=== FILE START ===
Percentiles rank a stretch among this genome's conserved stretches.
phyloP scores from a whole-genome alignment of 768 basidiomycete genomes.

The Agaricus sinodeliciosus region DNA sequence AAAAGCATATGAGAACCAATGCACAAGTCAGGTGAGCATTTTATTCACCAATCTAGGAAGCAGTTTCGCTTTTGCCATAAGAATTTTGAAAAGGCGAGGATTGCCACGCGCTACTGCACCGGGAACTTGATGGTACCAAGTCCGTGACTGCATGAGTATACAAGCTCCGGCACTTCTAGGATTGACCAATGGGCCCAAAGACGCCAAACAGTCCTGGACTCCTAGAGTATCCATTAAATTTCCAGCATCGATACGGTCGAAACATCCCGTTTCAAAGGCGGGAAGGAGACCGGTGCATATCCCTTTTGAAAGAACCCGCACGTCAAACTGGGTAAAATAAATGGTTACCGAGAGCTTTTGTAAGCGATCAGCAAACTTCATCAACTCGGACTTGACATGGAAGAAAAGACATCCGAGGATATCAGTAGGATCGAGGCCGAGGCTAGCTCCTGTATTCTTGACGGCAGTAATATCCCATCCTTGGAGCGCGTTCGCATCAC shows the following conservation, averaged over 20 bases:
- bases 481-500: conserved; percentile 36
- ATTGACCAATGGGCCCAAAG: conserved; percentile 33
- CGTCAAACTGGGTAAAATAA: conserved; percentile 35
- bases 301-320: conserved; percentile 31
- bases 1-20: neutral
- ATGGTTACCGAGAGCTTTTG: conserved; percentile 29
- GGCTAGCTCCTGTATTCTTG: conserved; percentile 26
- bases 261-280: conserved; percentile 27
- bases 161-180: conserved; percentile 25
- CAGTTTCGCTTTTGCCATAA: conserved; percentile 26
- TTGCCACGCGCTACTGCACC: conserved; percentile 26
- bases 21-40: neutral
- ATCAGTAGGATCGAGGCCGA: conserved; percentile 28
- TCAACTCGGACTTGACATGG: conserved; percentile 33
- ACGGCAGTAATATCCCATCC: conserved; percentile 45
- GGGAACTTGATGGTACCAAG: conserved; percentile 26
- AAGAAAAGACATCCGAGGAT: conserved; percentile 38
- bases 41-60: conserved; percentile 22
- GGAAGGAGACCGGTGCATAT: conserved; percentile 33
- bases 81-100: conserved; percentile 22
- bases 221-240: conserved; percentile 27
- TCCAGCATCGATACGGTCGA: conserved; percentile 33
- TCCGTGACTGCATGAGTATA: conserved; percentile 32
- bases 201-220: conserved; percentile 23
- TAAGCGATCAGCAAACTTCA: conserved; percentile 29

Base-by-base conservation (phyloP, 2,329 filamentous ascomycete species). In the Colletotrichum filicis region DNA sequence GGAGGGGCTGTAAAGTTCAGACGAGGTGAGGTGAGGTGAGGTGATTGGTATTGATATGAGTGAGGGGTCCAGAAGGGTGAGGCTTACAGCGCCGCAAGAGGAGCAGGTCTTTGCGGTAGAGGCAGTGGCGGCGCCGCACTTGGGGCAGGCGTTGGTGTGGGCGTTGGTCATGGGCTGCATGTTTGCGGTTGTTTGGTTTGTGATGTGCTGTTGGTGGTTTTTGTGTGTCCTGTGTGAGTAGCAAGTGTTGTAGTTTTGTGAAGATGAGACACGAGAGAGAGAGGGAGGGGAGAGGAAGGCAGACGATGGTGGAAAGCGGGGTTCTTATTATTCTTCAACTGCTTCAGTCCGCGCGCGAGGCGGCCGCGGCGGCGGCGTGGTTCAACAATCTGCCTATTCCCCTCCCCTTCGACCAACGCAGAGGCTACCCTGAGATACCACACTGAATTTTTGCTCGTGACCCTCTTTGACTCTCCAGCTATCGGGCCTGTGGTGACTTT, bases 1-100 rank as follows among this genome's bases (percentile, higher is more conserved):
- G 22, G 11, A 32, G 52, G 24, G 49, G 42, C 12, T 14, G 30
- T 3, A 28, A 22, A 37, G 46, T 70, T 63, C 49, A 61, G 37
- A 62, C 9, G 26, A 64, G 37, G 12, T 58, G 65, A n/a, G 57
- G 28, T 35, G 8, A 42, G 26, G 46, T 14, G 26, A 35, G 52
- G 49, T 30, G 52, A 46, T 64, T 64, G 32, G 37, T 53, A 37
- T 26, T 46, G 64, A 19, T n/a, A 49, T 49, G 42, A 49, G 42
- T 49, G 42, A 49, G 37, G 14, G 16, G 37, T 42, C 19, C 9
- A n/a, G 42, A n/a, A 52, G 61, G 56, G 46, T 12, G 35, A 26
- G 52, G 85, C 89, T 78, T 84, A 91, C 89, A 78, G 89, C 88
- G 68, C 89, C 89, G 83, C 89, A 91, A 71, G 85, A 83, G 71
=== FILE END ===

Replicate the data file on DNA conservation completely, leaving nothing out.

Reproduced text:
Percentiles rank a stretch among this genome's conserved stretches.
phyloP scores from a whole-genome alignment of 768 basidiomycete genomes.

The Agaricus sinodeliciosus region DNA sequence AAAAGCATATGAGAACCAATGCACAAGTCAGGTGAGCATTTTATTCACCAATCTAGGAAGCAGTTTCGCTTTTGCCATAAGAATTTTGAAAAGGCGAGGATTGCCACGCGCTACTGCACCGGGAACTTGATGGTACCAAGTCCGTGACTGCATGAGTATACAAGCTCCGGCACTTCTAGGATTGACCAATGGGCCCAAAGACGCCAAACAGTCCTGGACTCCTAGAGTATCCATTAAATTTCCAGCATCGATACGGTCGAAACATCCCGTTTCAAAGGCGGGAAGGAGACCGGTGCATATCCCTTTTGAAAGAACCCGCACGTCAAACTGGGTAAAATAAATGGTTACCGAGAGCTTTTGTAAGCGATCAGCAAACTTCATCAACTCGGACTTGACATGGAAGAAAAGACATCCGAGGATATCAGTAGGATCGAGGCCGAGGCTAGCTCCTGTATTCTTGACGGCAGTAATATCCCATCCTTGGAGCGCGTTCGCATCAC shows the following conservation, averaged over 20 bases:
- bases 481-500: conserved; percentile 36
- ATTGACCAATGGGCCCAAAG: conserved; percentile 33
- CGTCAAACTGGGTAAAATAA: conserved; percentile 35
- bases 301-320: conserved; percentile 31
- bases 1-20: neutral
- ATGGTTACCGAGAGCTTTTG: conserved; percentile 29
- GGCTAGCTCCTGTATTCTTG: conserved; percentile 26
- bases 261-280: conserved; percentile 27
- bases 161-180: conserved; percentile 25
- CAGTTTCGCTTTTGCCATAA: conserved; percentile 26
- TTGCCACGCGCTACTGCACC: conserved; percentile 26
- bases 21-40: neutral
- ATCAGTAGGATCGAGGCCGA: conserved; percentile 28
- TCAACTCGGACTTGACATGG: conserved; percentile 33
- ACGGCAGTAATATCCCATCC: conserved; percentile 45
- GGGAACTTGATGGTACCAAG: conserved; percentile 26
- AAGAAAAGACATCCGAGGAT: conserved; percentile 38
- bases 41-60: conserved; percentile 22
- GGAAGGAGACCGGTGCATAT: conserved; percentile 33
- bases 81-100: conserved; percentile 22
- bases 221-240: conserved; percentile 27
- TCCAGCATCGATACGGTCGA: conserved; percentile 33
- TCCGTGACTGCATGAGTATA: conserved; percentile 32
- bases 201-220: conserved; percentile 23
- TAAGCGATCAGCAAACTTCA: conserved; percentile 29

Base-by-base conservation (phyloP, 2,329 filamentous ascomycete species). In the Colletotrichum filicis region DNA sequence GGAGGGGCTGTAAAGTTCAGACGAGGTGAGGTGAGGTGAGGTGATTGGTATTGATATGAGTGAGGGGTCCAGAAGGGTGAGGCTTACAGCGCCGCAAGAGGAGCAGGTCTTTGCGGTAGAGGCAGTGGCGGCGCCGCACTTGGGGCAGGCGTTGGTGTGGGCGTTGGTCATGGGCTGCATGTTTGCGGTTGTTTGGTTTGTGATGTGCTGTTGGTGGTTTTTGTGTGTCCTGTGTGAGTAGCAAGTGTTGTAGTTTTGTGAAGATGAGACACGAGAGAGAGAGGGAGGGGAGAGGAAGGCAGACGATGGTGGAAAGCGGGGTTCTTATTATTCTTCAACTGCTTCAGTCCGCGCGCGAGGCGGCCGCGGCGGCGGCGTGGTTCAACAATCTGCCTATTCCCCTCCCCTTCGACCAACGCAGAGGCTACCCTGAGATACCACACTGAATTTTTGCTCGTGACCCTCTTTGACTCTCCAGCTATCGGGCCTGTGGTGACTTT, bases 1-100 rank as follows among this genome's bases (percentile, higher is more conserved):
- G 22, G 11, A 32, G 52, G 24, G 49, G 42, C 12, T 14, G 30
- T 3, A 28, A 22, A 37, G 46, T 70, T 63, C 49, A 61, G 37
- A 62, C 9, G 26, A 64, G 37, G 12, T 58, G 65, A n/a, G 57
- G 28, T 35, G 8, A 42, G 26, G 46, T 14, G 26, A 35, G 52
- G 49, T 30, G 52, A 46, T 64, T 64, G 32, G 37, T 53, A 37
- T 26, T 46, G 64, A 19, T n/a, A 49, T 49, G 42, A 49, G 42
- T 49, G 42, A 49, G 37, G 14, G 16, G 37, T 42, C 19, C 9
- A n/a, G 42, A n/a, A 52, G 61, G 56, G 46, T 12, G 35, A 26
- G 52, G 85, C 89, T 78, T 84, A 91, C 89, A 78, G 89, C 88
- G 68, C 89, C 89, G 83, C 89, A 91, A 71, G 85, A 83, G 71